The shrinks and the mental health hustlers are whining that they don’t have enough money to treat what they call “substance abuse disorder”, which is psychobabble for choosing destructive, stupid behavior. Why do you think they call it dope?

When you are hooked on something, nothing matters except self-satisfaction, whether getting high on drugs, drunk on booze, or even smoking cigarettes. On an episode of Twin Peaks, a guy managed to walk away from the edge of a nuclear blast. He wondered through the New Mexico desert with an unlit cigarette. He asked the first people he came across “got a light? Got a light?” Over and over again.

Without more money, Jennifer Smith, Pennsylvania’s acting secretary for the Department of Drug and Alcohol Programs, said druggies will be desperate to support their habit and will end up with a criminal record! I thought that using and possessing drugs was criminal! The drug trade has nothing to do with customers doing dope does it? Maybe this substance disorder is contagious, picked up from exposure from passing drug dealers in public areas.

What’s more, Secretary Smith added, is that this “disorder” creates homelessness. So, according to those on the front lines of the opioid war, if we fork over more money to the official state drug rehab industry, we can prevent homelessness!

Unless you’ve been living on Mars and don’t have satellite transmission, you’ll know that people from all walks of life are doing dope. As Bob Dylan sang “everybody must get stoned!”

How prophetic was beat poet Allen Ginsberg with the opening to his poem Howl: “I saw the best minds of my generation destroyed by madness, starving hysterical naked, dragging themselves through the negro streets at dawn looking for an angry fix angelheaded hipsters burning for the ancient heavenly connection to the starry dynamo in the machinery of the night.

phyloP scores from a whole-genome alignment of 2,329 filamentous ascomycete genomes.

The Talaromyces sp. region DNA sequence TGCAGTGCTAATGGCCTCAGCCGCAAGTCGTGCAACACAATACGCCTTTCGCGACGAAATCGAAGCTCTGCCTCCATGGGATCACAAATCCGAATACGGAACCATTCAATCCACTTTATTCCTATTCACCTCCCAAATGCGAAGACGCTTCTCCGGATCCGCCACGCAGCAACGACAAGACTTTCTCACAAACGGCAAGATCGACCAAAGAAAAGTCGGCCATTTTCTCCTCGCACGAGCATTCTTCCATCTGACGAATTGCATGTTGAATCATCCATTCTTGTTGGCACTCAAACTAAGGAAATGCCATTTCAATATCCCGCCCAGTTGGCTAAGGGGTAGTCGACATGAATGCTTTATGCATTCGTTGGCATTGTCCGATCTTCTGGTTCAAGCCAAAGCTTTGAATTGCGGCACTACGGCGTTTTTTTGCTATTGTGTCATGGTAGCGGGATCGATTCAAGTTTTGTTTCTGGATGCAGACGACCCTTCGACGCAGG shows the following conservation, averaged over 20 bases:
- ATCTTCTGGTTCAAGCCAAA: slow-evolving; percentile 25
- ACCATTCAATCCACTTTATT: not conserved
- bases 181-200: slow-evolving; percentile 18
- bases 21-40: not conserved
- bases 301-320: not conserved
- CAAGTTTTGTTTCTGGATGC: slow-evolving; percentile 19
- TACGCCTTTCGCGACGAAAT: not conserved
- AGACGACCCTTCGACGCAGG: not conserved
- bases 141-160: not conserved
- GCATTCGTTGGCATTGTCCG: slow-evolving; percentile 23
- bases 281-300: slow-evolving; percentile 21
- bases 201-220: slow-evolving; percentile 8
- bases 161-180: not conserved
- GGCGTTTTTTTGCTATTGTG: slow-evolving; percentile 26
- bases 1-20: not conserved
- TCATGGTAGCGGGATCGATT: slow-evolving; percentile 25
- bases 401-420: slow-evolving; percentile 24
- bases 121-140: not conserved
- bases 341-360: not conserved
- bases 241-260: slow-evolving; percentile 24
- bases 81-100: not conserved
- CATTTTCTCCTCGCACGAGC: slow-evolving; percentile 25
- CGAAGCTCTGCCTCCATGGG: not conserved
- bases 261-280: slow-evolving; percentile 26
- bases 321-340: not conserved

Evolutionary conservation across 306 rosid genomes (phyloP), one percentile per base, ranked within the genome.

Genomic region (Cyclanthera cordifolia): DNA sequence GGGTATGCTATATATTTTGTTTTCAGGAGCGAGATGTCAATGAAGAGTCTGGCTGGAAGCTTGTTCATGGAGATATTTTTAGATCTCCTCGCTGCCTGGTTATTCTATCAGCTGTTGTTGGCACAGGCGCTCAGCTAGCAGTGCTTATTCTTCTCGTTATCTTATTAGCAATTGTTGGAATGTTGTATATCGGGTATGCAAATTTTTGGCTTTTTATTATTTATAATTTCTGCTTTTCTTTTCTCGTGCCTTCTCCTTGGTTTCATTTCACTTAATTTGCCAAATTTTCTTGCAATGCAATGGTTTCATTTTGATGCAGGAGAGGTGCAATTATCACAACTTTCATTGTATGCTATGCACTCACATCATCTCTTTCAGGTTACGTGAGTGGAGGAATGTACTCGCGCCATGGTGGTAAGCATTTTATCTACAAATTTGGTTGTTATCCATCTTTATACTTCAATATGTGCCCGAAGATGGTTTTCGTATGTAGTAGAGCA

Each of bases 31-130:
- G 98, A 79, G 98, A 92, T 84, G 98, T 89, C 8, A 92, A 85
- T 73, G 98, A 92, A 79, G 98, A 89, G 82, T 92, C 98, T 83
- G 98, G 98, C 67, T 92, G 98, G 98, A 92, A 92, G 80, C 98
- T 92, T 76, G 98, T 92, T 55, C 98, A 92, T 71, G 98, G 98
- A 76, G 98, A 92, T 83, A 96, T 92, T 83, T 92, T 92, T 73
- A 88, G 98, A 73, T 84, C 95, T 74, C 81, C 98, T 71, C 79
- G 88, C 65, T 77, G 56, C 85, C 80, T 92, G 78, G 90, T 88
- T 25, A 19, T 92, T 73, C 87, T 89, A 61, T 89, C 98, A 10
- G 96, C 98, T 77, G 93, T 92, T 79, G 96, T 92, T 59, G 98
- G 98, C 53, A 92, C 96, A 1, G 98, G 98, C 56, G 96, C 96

Back in 1955, when the beat poet wrote Howl, freaky people like Ginsberg were on the fringe of society. The Beat Generation sought meaning from life in an industrialize society but concluded that “society sucked.” Today, this view that because life has no meaning, anything goes and it’s cool to escape this though sex, drugs and rock and roll was celebrated at Woodstock and is becoming the new normal –more mainstream.

Dumping money on a problem doesn’t automatically fix it. More and more money to fight the drug war but the problem appears to be getting worse.  Albert Einstein is said to define insanity as doing something over and over again and expecting a different result.

Drug and alcohol abuse can lead to homelessness, but that’s not the only cause. The economy, driven by progressive social engineering, particularly during FDR’s New Raw Deal, wrought massive homelessness. Decent, working men were heavily taxed and businesses were heavily taxed and regulated. Consequently, men became hobos who hopped trains to look for food and work. Government overreach, for example paying the large farm conglomerates to burn crops to increase prices, favored the fat cats at the expense of the average person, the middle class.